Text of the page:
Mana……the last Indian village

Entrance to Mana
Entrance to Mana
The scenery on approaching Mana

Hey all….Its been quite long that I wrote as some personal work kept me busy. But today I bring to you my journey to the last indian village called Mana 🙂 . The village gets its name from “The Manas Putras”, the biologcal sons of Lord Brahma. This was one of my excursions during my trip to the holy shrine of Badrinath, as Mana is just 3 kms from there. This is a rather small village located in the district of Chamoli in the state of Uttarakhand. The altitude will be around 3100m above sea level. The visit to this place has been one of the most exciting of all my trips. It feels so different to be standing just a few kms away from the Indian border and more so when you are having a cup of tea at the last Indian tea shop. Ahead of this village lies the Mana pass at a distance of around 24Kms.

A sign board showing the altitude

The village is very sparsely populated, with around 500-600 inhabitants. I was lucky to meet the locals, as I travelled there in the month of July(may be the hottest of all the months up there for them, still you can see me in woolens in pictures below 😛 ). During winters, from September to March, the locals come down to lower regions as this whole area is covered up with snow.

Life is really tough up in the hills for people, due to temperture, land slides, high altitude. The locals are the Bhutias, whose living is mainly based on the tourism of Badrinath & cattle grazing and a bit of agriculture. Every tourist will be mesmerized by the simple living style of these Bhutias. The houses are build out of blocks of stones, mud-plastered with most of the roofs covered with slate tiles. You can imagine now, how cute will it look, just like the villages of fairytales 🙂 .

Its me.....cold weather doubles with untimely rains....nevermind
Its me…..cold weather doubles with untimely rains….nevermind!!!

The village is a sort of hilly terrain with narrow stoned pathways. I was like losing my breath climbing up the village to reach the last indian tea shop, where I can relish on a hot cup of tea. Mana boasts of having the last tea shop on the border of India, at such a great height. The picture below says it all.

Cheers!!!… life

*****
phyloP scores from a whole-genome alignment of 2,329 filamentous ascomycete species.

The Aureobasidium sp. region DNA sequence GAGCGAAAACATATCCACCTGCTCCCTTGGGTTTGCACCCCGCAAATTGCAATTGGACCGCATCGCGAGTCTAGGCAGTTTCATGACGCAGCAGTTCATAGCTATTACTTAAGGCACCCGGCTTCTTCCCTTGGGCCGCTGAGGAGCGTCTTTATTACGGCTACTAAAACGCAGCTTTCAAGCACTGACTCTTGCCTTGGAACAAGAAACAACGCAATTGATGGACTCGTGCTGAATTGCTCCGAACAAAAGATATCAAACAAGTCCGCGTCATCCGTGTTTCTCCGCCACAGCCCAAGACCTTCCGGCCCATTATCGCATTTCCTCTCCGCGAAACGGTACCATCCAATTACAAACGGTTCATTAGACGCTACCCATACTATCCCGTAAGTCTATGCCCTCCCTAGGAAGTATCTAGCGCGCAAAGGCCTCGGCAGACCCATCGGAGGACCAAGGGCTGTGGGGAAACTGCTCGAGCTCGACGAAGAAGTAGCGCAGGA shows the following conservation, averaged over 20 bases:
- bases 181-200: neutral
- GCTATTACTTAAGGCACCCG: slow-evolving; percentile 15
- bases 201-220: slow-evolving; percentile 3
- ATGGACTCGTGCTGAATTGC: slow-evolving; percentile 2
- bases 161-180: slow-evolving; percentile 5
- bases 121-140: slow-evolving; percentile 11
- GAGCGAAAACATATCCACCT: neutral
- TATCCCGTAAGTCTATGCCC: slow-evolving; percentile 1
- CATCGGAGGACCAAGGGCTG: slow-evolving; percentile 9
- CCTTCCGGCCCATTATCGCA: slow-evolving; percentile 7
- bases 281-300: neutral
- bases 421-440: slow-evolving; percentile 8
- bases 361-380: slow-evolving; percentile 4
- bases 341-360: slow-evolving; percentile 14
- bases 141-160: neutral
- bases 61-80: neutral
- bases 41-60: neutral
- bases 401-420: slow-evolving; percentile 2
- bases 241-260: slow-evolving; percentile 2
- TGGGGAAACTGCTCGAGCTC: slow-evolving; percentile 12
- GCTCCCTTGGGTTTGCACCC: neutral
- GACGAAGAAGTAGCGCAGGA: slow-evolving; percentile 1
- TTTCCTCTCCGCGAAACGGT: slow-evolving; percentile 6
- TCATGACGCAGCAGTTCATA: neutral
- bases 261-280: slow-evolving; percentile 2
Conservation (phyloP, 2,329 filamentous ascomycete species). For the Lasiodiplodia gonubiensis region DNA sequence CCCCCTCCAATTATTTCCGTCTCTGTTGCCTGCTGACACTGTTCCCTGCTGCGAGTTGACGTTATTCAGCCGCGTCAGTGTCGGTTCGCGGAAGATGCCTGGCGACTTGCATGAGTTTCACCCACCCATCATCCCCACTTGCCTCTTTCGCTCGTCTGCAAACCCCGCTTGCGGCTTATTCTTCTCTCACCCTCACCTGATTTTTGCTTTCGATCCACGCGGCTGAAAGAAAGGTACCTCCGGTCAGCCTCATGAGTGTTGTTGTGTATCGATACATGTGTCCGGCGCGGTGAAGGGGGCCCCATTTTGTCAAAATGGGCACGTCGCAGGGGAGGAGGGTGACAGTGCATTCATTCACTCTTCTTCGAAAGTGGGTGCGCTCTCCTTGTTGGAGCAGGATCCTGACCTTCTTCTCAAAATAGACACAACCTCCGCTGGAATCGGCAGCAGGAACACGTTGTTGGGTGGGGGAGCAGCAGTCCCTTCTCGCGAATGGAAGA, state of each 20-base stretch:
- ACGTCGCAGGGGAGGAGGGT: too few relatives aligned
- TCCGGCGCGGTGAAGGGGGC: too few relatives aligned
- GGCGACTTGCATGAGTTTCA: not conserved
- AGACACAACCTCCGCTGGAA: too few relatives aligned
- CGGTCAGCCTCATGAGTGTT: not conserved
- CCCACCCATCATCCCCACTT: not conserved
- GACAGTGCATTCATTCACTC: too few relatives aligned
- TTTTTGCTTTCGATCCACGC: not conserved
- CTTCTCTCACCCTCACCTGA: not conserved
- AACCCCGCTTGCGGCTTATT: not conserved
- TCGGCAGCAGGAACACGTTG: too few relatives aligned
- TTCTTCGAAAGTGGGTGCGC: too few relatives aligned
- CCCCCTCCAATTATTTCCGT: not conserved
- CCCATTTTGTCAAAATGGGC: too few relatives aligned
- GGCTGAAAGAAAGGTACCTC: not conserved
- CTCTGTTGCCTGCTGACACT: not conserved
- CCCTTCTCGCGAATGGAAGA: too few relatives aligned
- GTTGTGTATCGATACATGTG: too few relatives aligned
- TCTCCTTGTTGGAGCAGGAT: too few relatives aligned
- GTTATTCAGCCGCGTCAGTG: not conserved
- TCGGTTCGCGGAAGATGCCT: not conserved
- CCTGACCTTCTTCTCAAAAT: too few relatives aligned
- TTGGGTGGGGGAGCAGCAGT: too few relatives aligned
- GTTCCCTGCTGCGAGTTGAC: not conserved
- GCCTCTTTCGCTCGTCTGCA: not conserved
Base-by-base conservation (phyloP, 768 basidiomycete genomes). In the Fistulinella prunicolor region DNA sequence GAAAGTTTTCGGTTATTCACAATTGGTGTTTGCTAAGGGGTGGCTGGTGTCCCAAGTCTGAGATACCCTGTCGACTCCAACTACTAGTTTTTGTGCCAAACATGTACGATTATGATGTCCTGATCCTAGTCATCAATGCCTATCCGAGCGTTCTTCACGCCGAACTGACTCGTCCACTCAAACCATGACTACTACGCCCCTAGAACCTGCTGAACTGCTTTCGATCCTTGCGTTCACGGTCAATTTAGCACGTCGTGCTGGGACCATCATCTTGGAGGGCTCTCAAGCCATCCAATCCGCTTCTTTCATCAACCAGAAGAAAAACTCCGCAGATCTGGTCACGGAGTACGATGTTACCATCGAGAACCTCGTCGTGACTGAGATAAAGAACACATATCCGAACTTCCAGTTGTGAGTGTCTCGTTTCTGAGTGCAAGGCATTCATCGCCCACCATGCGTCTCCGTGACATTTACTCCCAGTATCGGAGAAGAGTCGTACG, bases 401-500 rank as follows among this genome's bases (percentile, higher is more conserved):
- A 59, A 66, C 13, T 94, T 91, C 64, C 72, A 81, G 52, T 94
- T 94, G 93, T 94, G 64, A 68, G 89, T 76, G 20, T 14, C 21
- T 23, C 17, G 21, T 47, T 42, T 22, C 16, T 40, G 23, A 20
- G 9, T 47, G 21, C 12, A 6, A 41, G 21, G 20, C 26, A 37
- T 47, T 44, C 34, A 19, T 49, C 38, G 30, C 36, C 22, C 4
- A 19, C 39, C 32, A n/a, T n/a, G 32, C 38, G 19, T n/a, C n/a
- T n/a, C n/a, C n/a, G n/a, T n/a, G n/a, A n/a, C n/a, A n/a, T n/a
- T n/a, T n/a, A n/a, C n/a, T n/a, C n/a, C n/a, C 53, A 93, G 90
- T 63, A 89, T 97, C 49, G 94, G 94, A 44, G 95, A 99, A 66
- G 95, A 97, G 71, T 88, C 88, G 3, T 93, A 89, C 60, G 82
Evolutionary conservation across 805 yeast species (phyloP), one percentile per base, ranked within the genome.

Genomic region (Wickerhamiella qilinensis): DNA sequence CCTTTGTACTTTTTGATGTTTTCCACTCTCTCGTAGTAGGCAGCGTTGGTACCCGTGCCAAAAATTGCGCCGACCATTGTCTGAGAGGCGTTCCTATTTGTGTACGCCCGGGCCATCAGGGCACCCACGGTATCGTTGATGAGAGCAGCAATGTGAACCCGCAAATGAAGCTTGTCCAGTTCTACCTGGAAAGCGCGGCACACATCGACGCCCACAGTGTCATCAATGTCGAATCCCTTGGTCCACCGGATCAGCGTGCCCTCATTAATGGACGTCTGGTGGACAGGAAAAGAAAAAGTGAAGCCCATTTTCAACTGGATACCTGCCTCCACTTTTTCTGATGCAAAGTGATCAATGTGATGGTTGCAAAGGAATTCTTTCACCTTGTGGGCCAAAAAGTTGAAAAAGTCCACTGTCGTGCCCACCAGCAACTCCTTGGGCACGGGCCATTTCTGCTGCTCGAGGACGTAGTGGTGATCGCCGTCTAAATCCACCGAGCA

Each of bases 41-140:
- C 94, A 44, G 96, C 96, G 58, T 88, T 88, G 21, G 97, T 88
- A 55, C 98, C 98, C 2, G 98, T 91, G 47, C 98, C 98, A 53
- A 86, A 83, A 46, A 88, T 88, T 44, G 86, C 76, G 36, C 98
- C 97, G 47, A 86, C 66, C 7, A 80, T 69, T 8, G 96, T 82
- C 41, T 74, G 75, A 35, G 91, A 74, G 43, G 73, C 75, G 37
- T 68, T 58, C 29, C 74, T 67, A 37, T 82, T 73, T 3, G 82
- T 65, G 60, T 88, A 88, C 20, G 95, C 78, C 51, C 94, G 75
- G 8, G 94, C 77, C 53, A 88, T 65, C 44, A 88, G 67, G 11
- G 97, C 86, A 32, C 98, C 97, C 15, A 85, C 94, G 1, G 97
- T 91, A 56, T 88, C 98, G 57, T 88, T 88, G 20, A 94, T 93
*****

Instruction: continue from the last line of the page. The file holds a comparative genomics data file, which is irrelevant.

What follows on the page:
It was an official family trip, so all of us had a wonderful evening sipping a cup of hot tea with biscuits, in an awesome weather. After relaxing for a while, we explored the Bheem Pul, Saraswati River, Vyas Cave, Ganesh Cave. History revolves around you, as you walk through the lanes of this village. Its so fascinating when you get to visit a place, about which you hear only in the tales told by your parents or grandparents from the epic Mahabharata.

The Saraswati (Goddess of Knowledge) river originates here at Mana and is visible for about 100m before it goes underground and travels quite a long distance to meet the confluence of rivers Ganga, Yamuna & Saraswati at Triveni Sangam in Allahabad. The Bheem Pul, is a natural bridge of huge rock over the Saraswati river, built by Bheem(one of the five Pandava brothers) for his wife Draupadi. It is believed that this is the place from where the Pandava brothers embarked on their journey to heaven. Is not that interesting? Then there is the Vyas cave, where it is believed that Vyas lived while writing all the vedas. The Ganesh Cave has stories of Lord Ganesh composing puranas and the epic Mahabharata, while Vyas dictated.

Woww!!! 🙂 That was so so great and an awe inspiring journey. As the sky darkened, we moved back to our dwelling place in Badrinath to get the night’s sleep, as next day we had to travel back. I urge my readers to visit Mana once in a lifetime to connect with nature, to connect with mythological tales and to feel the simplicity in the lives of people up there.

Stay tuned…. 🙂


3 thoughts on “Mana……the last Indian village”

  1. Adding one more info..
    There are lot of Saints living in and around Mana,who has the unique divine powers to control the air circulation of this place.Moving further up from Mana is Swargarohini from where the Pandava brothers embarked on their journey to heaven.


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